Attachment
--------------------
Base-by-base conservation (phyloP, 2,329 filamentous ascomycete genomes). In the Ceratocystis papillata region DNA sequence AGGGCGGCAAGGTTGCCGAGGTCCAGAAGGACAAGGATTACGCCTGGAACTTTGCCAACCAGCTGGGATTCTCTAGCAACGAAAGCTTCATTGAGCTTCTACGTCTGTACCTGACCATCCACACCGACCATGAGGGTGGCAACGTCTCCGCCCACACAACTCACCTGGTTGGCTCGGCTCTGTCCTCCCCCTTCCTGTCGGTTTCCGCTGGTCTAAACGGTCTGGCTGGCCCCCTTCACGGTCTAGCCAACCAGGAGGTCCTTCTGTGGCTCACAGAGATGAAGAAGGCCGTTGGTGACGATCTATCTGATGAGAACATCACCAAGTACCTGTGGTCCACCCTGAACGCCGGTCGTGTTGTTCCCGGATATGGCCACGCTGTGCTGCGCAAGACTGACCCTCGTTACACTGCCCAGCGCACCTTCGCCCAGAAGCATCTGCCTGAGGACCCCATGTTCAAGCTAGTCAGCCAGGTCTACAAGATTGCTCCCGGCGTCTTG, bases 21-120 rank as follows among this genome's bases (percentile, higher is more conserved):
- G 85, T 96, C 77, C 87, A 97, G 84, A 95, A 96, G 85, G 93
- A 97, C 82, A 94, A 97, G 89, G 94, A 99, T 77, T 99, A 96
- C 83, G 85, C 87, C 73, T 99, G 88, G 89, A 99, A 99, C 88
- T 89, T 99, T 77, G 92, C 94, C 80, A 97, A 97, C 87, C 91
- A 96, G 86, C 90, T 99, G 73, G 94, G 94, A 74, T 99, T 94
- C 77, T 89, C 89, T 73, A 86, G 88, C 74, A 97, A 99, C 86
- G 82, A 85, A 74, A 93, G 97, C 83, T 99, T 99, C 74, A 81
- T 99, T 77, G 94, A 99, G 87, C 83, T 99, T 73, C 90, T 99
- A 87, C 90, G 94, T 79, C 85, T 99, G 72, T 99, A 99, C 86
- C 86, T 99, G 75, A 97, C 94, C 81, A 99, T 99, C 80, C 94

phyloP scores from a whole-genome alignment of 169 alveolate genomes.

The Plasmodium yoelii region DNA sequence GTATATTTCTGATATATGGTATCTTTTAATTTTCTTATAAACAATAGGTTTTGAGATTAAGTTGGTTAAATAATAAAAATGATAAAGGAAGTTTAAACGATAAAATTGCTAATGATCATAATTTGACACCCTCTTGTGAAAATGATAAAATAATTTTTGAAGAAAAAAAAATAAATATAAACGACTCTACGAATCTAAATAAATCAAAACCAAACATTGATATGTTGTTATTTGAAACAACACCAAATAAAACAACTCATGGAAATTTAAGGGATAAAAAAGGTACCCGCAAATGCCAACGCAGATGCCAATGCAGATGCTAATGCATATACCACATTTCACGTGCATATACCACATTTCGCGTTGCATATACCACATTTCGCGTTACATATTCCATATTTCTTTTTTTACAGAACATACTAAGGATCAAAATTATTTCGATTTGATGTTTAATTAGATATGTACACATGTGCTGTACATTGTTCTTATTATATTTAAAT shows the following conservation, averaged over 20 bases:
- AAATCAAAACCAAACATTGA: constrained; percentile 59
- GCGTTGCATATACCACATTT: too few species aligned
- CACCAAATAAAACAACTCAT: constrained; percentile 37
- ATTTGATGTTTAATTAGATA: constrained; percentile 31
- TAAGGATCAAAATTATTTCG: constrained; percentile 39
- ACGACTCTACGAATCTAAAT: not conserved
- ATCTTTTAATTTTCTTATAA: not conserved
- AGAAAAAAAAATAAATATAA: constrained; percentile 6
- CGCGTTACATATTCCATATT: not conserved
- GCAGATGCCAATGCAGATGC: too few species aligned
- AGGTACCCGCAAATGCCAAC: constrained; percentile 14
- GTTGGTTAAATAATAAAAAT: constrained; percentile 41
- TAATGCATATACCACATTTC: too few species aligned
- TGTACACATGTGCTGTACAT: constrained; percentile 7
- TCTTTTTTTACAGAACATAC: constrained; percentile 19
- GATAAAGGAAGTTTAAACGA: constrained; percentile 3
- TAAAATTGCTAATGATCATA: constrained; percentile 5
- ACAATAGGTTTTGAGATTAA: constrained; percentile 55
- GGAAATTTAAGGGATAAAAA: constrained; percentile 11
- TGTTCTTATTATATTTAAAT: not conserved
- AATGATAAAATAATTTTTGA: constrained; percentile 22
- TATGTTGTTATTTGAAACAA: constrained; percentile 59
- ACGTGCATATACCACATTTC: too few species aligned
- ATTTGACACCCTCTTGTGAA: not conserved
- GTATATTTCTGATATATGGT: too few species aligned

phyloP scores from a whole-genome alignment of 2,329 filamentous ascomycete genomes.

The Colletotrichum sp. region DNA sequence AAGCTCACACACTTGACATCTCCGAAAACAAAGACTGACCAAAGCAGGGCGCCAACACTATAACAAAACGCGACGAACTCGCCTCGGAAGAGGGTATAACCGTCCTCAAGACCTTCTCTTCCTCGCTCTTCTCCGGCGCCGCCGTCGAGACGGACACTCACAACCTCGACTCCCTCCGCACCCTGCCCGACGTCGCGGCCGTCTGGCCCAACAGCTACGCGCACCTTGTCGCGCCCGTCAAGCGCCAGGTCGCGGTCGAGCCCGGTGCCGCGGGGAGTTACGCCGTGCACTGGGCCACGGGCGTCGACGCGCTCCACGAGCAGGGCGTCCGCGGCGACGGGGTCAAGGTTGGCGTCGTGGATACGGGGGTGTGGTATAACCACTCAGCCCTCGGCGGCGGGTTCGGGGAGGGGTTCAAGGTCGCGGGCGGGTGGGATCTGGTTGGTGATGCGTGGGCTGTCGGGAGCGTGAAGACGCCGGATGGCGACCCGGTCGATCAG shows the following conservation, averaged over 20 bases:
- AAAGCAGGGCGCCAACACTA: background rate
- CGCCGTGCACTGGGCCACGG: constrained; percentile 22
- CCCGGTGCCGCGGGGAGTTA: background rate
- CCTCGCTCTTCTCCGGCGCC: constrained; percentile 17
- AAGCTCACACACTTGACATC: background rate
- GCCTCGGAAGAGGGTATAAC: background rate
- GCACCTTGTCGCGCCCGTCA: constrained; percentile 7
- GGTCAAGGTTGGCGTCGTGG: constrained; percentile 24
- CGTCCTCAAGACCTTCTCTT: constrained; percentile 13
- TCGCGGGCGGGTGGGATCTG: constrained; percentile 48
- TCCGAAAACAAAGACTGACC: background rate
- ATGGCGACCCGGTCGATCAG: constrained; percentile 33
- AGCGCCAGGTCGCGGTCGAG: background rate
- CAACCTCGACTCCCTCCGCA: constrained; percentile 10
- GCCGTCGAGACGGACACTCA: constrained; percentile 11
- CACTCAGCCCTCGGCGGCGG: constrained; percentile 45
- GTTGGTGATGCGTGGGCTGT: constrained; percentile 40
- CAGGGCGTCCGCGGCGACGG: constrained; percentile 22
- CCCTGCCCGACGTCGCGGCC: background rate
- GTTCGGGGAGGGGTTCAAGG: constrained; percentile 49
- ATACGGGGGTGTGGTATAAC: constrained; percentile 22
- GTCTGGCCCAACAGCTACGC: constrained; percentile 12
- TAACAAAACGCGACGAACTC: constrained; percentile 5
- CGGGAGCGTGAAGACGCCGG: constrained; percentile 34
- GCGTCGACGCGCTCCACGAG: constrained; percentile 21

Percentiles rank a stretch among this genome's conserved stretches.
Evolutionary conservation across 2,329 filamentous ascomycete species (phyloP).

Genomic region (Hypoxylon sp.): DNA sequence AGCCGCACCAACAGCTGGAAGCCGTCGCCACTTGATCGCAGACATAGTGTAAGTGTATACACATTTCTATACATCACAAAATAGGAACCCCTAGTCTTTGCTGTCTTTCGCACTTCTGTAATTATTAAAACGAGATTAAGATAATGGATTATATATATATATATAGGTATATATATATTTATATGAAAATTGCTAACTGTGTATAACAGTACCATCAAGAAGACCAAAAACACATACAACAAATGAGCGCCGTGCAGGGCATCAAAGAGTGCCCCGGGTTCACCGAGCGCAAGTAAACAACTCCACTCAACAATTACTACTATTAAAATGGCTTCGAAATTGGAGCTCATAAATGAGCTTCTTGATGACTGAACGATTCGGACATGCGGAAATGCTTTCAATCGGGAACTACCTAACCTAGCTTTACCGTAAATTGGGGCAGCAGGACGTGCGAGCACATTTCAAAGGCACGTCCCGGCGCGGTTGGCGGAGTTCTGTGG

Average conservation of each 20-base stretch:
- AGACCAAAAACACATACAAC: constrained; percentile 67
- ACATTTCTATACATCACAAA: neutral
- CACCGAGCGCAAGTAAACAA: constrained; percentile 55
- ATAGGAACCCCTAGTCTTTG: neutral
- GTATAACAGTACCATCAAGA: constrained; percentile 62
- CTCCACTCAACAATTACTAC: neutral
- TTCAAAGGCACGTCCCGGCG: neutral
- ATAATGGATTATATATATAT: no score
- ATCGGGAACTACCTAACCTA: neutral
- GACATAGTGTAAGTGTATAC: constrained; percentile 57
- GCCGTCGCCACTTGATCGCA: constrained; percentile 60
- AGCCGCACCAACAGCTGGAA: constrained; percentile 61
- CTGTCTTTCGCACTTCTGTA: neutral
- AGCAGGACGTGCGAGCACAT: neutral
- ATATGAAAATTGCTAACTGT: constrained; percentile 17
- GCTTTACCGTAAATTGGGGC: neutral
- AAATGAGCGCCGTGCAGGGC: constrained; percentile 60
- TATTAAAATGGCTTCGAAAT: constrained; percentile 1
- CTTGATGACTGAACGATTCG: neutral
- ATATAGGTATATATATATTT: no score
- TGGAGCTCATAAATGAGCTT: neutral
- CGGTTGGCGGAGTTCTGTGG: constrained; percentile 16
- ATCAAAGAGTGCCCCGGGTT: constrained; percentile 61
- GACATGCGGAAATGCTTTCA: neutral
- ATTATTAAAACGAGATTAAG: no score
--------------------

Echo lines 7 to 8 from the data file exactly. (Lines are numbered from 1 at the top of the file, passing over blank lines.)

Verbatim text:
- C 77, T 89, C 89, T 73, A 86, G 88, C 74, A 97, A 99, C 86
- G 82, A 85, A 74, A 93, G 97, C 83, T 99, T 99, C 74, A 81